One of the main selling points of the iPhone, iPad and iPod touch is the vast app ecosystem that is accessible with those devices. Almost all popular games in particular are first released on the App Store for iOS, and then might be followed up with an Android port in the ensuing months or years.
It might seem unusual that game developers flock to iOS before Android, considering that the latter controls at least 70 percent of mobile operating system market share. But, as Ryan Rigney for Wired reports, there are numerous reasons as to why game creators prefer iOS over Android. We take a look at five inside.
- Higher Sales on iOS: Game publishers most often see higher sales on iOS over Android, making it both more practical and profitable for developers to release their games for iPhone, iPad or iPod touch first. Extraterrestrial game Waking Mars co-creator David Kalina, for instance, notes that his game has sold over 140,000 units on iOS, but fewer than 5,000 on Android.
- Android Piracy Issues: A large dilemma that plagues Android and Google Play is the rampant occurrence of app piracy, with some developers reporting piracy rates as high as 83 percent. iOS too is affected by piracy, but not on such a widespread scale. Moreover, the recent shutdown of Installous has more than likely contributed to a notable decline in iOS app piracy.
- Android Fragmentation: While there are only a few dozen different iPhone, iPad and iPod touch models and generations, there are thousands of Android-powered smartphones and tablets on the market. The Android app Open Signal was found to be installed on close to 4,000 devices. To support all of these devices becomes an issue for developers, so many stick with iOS as a more convenient option.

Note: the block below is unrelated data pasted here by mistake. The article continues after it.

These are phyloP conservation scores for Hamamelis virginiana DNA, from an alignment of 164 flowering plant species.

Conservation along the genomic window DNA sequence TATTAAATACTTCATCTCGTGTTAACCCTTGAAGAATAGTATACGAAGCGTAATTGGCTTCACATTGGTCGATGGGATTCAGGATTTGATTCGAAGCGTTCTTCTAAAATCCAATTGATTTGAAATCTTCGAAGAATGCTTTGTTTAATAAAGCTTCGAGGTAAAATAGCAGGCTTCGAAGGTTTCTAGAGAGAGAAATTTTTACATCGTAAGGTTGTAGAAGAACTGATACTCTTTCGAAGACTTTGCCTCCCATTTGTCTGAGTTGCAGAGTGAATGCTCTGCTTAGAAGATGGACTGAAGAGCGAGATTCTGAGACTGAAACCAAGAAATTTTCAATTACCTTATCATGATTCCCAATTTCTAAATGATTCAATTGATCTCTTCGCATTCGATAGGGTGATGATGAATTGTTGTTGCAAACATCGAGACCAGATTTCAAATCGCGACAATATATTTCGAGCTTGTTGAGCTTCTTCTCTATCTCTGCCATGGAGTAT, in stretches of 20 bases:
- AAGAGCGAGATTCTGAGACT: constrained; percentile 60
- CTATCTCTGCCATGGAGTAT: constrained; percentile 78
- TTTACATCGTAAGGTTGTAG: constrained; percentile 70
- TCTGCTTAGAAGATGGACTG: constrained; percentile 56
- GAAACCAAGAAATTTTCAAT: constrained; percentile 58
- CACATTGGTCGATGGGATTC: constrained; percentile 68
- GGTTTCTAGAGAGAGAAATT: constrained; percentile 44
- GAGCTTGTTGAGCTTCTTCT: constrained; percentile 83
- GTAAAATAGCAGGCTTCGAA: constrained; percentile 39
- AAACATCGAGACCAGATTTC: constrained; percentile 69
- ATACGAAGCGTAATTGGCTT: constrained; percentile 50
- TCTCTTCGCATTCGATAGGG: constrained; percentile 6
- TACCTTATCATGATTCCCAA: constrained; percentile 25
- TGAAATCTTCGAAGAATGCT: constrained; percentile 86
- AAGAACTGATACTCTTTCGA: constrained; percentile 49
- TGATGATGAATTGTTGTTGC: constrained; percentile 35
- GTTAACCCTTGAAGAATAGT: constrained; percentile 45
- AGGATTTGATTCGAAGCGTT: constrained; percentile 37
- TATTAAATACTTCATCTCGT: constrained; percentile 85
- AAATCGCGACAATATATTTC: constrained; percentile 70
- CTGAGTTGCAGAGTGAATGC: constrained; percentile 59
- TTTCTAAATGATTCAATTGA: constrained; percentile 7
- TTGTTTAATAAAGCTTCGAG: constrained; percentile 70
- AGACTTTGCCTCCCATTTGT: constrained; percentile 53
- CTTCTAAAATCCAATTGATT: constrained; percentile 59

- Lack of Time: For some developers, they simply do not have enough time to spend on developing games for both iOS and Android. Due to the aforementioned higher sales and lesser fragmentation that iOS delivers, developers will often stick with the Apple platform as their mobile operating system of choice. Android has potential, however, and some developers do eventually turn to the platform in time.
- Lack of Marketing: While large publishers such as EA Mobile, Gameloft and Rovio have no problem with releasing games for iOS and Android simultaneously, since they are almost guaranteed to garner high sales, it is much more difficult for an independent developer to market their games for both platforms at once. It’s hard enough to get recognition for new game on the App Store itself, so many developers like to take a concerted effort on one platform first.